The Chickasaw National Recreation Area is located near Sulphur, Oklahoma Between Interstate 35 and State Highway 177, South of Highway 7. We camped in Section C of the Buckhorn Campground located on the South Eastern end of the Lake of the Arbuckles. This 10,000 acre recreation area was established by the US government in 1902 with the cooperation of the Chickasaw Nation. Improvements were made by the depression era Civilian Conservation Corps program.
We were aching for a long-weekend trip after three long weeks at home in Dallas. Chickasaw is only a couple of hours from our RV storage site and seemed like a perfect location for a four-day trip. We visited Chickasaw in March so the vegetation was in winter mode and not particularly appealing. Still, this is an expansive and beautiful park. Wild life is in abundance. In fact the park rangers warned us not to leave out anything totable by a raccoon because it certainly would be! Chickasaw offers boating, fishing, canoeing as well as hiking and biking trails. Campgrounds are plentiful for tent, trailer or motor home camping.
- Camping spaces are paved and well kept. All are lined by pavers and the picnic table and fire ring area are level. There is also a place for additional tent campers on most RV spots.
- Park roads are paved with smooth asphalt and hilly. If you are a cyclist you’ll like the undulating terrain.
- The campground hosts are extremely friendly and helpful. We had a wonderful and informative conversation with our host who stopped by right after we arrived. She and her husband are national park hosts and travel the country doing just that. They have been full-time RVers for 13 years.
- Our area was very peaceful and quiet during our visit. That is a nice change from some of the places we’ve camped. I was able to get in a lot of writing and Tempo spent most of her time outside making her custom jewelry and enjoying the fresh country air.
- Close proximity to Sulphur, Oklahoma. If you forgot or ran our of anything resupply is just a short drive away.
Grin and Bear It
- Campground roads are very tight. Big rigs and large fifth-wheels have a difficult time navigating the narrow roads and sharp, tree-lined curves.
- RV pads are all sloped away from the road. This makes leveling a motor home difficult. My rig’s nose was six inches off of the ground while the levelers almost lifted the rear wheels off of the ground. I had to make some manual adjustments to keep this from happening.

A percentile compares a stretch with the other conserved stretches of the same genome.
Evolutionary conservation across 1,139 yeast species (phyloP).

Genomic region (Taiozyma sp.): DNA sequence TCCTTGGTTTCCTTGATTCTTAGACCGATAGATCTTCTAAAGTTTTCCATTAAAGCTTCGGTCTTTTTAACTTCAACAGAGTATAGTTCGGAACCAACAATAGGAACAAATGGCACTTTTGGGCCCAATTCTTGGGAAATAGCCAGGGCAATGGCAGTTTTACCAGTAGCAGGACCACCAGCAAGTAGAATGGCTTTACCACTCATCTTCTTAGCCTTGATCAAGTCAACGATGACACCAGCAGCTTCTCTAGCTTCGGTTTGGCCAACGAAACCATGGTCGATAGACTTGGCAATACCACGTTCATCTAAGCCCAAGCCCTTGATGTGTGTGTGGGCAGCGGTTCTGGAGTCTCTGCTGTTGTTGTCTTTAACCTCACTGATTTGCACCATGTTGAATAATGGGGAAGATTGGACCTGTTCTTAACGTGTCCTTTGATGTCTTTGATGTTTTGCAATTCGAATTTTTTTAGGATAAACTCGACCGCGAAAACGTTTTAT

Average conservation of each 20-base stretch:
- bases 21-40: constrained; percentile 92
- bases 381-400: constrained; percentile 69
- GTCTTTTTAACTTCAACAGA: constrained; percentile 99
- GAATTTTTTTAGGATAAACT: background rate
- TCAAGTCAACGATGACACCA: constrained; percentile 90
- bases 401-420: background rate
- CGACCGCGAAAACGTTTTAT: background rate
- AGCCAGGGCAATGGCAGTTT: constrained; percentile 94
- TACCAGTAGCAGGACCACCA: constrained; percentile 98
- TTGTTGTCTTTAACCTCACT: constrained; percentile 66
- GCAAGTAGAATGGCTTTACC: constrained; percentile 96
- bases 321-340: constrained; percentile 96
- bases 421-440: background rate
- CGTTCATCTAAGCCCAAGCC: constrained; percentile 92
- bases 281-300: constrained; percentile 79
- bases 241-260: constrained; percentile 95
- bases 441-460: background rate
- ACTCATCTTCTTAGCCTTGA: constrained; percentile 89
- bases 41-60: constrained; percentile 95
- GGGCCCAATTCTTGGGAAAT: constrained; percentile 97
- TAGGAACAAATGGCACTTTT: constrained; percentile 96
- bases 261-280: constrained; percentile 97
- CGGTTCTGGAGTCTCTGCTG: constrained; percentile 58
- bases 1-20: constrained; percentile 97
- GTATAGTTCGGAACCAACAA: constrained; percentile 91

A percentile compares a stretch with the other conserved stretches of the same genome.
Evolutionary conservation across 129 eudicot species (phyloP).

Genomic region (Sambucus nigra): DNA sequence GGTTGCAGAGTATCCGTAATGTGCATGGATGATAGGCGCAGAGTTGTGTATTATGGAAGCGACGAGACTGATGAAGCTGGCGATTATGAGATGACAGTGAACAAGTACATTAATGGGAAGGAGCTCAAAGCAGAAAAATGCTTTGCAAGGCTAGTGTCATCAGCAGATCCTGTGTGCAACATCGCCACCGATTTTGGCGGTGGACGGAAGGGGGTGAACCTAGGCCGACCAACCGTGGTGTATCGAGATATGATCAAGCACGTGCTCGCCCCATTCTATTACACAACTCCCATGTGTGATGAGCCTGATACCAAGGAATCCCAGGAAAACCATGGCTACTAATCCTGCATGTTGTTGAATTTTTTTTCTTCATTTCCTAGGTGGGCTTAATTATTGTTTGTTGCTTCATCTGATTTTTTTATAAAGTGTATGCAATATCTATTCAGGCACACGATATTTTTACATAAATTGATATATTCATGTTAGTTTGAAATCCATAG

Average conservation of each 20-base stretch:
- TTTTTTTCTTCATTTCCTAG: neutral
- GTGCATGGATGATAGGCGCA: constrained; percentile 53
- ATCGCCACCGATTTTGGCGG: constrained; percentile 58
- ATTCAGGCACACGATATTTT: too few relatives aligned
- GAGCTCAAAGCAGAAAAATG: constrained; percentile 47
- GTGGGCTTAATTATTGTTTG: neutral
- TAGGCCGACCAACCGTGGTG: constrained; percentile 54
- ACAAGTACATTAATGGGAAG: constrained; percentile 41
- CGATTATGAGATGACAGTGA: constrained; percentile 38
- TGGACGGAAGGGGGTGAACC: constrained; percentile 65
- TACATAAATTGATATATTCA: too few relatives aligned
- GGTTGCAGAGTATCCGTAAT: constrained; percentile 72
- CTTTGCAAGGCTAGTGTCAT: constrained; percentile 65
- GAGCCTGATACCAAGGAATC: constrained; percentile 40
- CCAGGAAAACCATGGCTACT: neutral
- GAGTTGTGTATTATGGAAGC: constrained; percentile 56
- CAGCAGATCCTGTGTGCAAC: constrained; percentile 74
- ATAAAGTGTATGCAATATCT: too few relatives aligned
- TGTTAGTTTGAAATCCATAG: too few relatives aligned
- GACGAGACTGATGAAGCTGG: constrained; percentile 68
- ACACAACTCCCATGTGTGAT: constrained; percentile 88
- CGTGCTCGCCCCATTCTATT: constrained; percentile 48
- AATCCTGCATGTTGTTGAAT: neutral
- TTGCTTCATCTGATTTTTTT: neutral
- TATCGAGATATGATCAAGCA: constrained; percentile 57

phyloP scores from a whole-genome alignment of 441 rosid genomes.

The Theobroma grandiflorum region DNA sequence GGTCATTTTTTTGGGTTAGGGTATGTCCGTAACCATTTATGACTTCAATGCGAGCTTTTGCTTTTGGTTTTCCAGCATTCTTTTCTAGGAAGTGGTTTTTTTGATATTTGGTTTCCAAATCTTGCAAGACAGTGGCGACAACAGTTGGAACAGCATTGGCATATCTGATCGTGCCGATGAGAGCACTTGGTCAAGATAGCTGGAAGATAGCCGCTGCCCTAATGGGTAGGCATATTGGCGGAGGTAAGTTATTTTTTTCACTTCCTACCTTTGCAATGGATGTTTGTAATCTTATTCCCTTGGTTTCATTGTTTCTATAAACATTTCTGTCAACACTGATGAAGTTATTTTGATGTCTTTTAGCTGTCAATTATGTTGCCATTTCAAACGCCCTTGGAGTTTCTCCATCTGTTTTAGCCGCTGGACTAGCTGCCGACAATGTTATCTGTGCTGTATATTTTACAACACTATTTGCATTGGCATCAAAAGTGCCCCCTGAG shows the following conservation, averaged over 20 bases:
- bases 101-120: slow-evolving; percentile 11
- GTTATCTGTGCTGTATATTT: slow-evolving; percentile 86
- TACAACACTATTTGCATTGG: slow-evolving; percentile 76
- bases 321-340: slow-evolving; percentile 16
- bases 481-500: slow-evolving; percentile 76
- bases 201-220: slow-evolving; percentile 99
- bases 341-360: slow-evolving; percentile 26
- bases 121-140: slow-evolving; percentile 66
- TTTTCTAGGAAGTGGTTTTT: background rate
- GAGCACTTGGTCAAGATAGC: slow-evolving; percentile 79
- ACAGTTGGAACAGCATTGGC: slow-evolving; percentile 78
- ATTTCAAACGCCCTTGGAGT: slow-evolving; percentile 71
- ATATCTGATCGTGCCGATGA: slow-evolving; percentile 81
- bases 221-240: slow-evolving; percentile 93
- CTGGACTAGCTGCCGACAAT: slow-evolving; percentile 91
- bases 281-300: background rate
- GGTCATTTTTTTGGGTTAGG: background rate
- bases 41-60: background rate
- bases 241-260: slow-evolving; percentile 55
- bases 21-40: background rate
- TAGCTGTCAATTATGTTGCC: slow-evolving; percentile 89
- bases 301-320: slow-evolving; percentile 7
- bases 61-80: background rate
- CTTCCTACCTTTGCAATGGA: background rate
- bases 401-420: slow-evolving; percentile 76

- The closest (and only) hiking trail was too far away from the campground to be of use. To get there would require walking on a county road with no shoulder. Dangerous! We ended up walking around the various camping loops. Not overly inspiring.
- The water pressure was very poor registering “low” on my water pressure meter. This seems to be a recurring theme in state and national parks. Showering and washing dishes is difficult as low pressure makes it harder to rinse off soap.
- While the campsite did have 50 amp connection and water, sewer was not available. Sharing one dump station with full campgrounds on a holiday weekend is a no-go for us. We ended up hauling out full black and grey tanks and finding a dump station on the way home. I missed having my long showers.
Our goal was to get away from the loud and crazy city for the long Easter weekend. Chickasaw National Recreation Area was the perfect cure for what ailed us. We will likely return for a long weekend stay but I don’t think this is a destination vacation spot for us.
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Hi, I'm Gonzo (call sign "Ironman"). I like to think of myself as an ordinary guy making the "next thing" happen now. I live and work in Texas with my wife, call sign "Tempo" and our fur babies AussieOne, Red and Griz (call signs of course). Together we make up a merry band of travelers wandering in search of extraordinary experiences, good wine and the occasional craft beer. Thank you for your interest in our blog! Cheers!
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